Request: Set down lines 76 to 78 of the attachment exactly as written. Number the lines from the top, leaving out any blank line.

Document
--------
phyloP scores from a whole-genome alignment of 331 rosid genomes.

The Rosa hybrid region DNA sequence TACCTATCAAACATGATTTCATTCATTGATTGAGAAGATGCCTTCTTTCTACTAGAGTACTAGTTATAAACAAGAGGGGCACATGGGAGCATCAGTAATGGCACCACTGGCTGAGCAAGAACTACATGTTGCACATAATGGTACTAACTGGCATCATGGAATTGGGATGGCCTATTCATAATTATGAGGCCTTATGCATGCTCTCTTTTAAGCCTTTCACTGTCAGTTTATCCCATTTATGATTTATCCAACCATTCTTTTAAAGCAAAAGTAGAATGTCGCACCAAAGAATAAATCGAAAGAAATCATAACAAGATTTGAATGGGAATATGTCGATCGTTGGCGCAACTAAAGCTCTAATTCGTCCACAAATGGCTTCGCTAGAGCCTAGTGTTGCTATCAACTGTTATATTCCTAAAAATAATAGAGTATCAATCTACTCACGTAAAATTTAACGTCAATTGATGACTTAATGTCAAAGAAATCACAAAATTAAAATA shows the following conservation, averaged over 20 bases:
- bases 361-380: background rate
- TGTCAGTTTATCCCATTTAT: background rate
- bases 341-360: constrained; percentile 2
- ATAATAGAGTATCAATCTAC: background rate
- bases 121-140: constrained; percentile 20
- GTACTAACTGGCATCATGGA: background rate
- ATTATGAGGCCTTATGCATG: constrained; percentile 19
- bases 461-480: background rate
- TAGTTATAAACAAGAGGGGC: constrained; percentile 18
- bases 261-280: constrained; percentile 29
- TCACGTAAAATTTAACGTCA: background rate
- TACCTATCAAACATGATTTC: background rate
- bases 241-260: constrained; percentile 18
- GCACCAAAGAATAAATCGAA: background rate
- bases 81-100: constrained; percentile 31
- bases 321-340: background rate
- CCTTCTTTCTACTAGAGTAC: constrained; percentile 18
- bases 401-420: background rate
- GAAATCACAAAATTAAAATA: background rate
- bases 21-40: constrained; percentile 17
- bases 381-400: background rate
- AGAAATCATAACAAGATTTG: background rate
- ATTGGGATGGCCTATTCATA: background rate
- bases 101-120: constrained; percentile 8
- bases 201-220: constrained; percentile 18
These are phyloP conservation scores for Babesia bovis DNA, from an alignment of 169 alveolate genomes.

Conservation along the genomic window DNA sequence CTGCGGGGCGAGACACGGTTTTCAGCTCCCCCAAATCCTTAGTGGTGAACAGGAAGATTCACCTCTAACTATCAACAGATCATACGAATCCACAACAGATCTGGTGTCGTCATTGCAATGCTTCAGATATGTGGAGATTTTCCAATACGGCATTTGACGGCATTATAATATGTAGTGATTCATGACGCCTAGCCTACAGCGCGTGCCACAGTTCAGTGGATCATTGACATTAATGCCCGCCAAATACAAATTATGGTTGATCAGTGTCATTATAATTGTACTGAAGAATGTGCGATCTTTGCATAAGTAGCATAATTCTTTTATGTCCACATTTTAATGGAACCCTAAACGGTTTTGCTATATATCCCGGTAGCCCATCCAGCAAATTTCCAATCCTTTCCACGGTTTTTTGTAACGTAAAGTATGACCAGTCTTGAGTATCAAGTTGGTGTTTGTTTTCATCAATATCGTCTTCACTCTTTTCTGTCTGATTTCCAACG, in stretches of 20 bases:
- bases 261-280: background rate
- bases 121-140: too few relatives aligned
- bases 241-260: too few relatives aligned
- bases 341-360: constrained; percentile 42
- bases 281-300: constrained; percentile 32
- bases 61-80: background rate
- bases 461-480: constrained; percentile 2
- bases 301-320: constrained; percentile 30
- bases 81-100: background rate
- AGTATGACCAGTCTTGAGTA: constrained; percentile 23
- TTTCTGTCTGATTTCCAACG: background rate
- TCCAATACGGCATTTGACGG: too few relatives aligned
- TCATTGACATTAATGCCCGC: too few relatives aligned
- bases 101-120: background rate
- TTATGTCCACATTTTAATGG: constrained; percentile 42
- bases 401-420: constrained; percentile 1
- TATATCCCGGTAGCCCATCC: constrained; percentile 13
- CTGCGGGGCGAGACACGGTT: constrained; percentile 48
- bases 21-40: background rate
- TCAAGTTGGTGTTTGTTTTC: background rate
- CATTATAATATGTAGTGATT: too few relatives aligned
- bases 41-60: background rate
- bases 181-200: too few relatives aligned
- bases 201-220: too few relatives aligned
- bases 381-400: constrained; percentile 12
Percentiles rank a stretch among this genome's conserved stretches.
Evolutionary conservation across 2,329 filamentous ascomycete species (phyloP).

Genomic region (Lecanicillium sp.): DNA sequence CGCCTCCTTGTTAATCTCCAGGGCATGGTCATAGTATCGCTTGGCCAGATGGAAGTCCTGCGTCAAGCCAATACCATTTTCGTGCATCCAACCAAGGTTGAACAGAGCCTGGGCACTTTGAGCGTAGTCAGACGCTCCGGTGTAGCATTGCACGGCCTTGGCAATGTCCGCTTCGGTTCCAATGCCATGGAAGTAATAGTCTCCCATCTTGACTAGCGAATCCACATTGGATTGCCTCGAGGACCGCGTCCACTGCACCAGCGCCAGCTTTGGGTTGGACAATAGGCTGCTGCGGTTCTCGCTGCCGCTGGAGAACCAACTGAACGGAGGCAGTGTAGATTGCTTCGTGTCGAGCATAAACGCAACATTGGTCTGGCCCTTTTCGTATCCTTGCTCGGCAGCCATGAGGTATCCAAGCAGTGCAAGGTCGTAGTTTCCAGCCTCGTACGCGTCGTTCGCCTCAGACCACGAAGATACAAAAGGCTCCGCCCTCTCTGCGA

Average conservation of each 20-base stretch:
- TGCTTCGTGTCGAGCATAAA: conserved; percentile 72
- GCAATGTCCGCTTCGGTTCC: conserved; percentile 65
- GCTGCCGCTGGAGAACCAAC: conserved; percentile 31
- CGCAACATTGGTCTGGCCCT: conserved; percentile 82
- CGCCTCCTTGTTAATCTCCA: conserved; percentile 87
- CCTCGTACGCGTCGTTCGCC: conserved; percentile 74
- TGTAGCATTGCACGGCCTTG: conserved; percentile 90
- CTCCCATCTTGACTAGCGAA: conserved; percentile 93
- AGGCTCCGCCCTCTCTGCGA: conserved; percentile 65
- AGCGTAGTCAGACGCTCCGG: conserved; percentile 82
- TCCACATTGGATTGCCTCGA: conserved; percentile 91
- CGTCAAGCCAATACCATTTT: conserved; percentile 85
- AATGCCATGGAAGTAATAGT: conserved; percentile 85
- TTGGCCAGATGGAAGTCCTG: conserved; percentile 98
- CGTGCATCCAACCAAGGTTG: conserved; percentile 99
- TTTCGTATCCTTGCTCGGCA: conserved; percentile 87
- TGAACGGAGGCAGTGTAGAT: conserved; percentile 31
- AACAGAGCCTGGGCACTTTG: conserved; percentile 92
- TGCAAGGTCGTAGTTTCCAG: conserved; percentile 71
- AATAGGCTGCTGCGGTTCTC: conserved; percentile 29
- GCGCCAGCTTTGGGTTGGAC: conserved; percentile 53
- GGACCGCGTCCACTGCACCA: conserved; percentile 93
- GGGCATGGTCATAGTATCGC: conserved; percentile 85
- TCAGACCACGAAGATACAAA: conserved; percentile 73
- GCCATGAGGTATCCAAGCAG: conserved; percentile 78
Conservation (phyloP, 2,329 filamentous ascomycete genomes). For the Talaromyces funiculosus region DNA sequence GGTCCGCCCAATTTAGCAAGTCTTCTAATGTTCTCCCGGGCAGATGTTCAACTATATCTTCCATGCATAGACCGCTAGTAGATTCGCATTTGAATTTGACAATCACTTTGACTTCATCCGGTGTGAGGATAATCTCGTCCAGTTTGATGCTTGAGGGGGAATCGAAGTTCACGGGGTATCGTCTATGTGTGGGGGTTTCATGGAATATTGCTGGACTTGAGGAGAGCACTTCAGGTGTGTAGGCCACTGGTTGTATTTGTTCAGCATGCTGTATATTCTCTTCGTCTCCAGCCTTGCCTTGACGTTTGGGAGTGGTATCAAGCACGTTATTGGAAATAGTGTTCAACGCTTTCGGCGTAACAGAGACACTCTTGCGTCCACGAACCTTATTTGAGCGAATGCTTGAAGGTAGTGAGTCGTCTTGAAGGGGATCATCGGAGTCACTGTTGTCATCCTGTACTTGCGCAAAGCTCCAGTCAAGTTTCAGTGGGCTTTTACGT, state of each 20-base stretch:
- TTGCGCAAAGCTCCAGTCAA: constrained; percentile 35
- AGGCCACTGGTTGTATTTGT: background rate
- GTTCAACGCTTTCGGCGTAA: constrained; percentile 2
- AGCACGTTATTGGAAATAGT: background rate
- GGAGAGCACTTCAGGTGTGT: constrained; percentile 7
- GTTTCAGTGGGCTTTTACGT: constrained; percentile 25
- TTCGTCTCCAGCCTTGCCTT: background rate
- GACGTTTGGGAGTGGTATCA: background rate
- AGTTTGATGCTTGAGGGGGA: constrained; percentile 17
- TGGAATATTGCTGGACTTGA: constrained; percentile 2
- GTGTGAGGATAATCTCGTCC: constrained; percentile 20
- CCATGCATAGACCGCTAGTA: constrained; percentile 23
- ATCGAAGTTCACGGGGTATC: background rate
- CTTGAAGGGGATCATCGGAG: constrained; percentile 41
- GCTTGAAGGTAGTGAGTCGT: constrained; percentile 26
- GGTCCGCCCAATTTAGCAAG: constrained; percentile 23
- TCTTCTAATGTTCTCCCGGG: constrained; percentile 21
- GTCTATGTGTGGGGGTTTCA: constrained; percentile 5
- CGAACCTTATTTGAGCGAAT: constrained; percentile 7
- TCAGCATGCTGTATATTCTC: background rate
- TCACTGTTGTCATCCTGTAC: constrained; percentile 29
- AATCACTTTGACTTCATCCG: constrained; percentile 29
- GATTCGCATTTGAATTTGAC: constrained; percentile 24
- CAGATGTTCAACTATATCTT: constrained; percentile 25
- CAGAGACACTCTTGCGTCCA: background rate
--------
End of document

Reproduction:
- AACAGAGCCTGGGCACTTTG: conserved; percentile 92
- TGCAAGGTCGTAGTTTCCAG: conserved; percentile 71
- AATAGGCTGCTGCGGTTCTC: conserved; percentile 29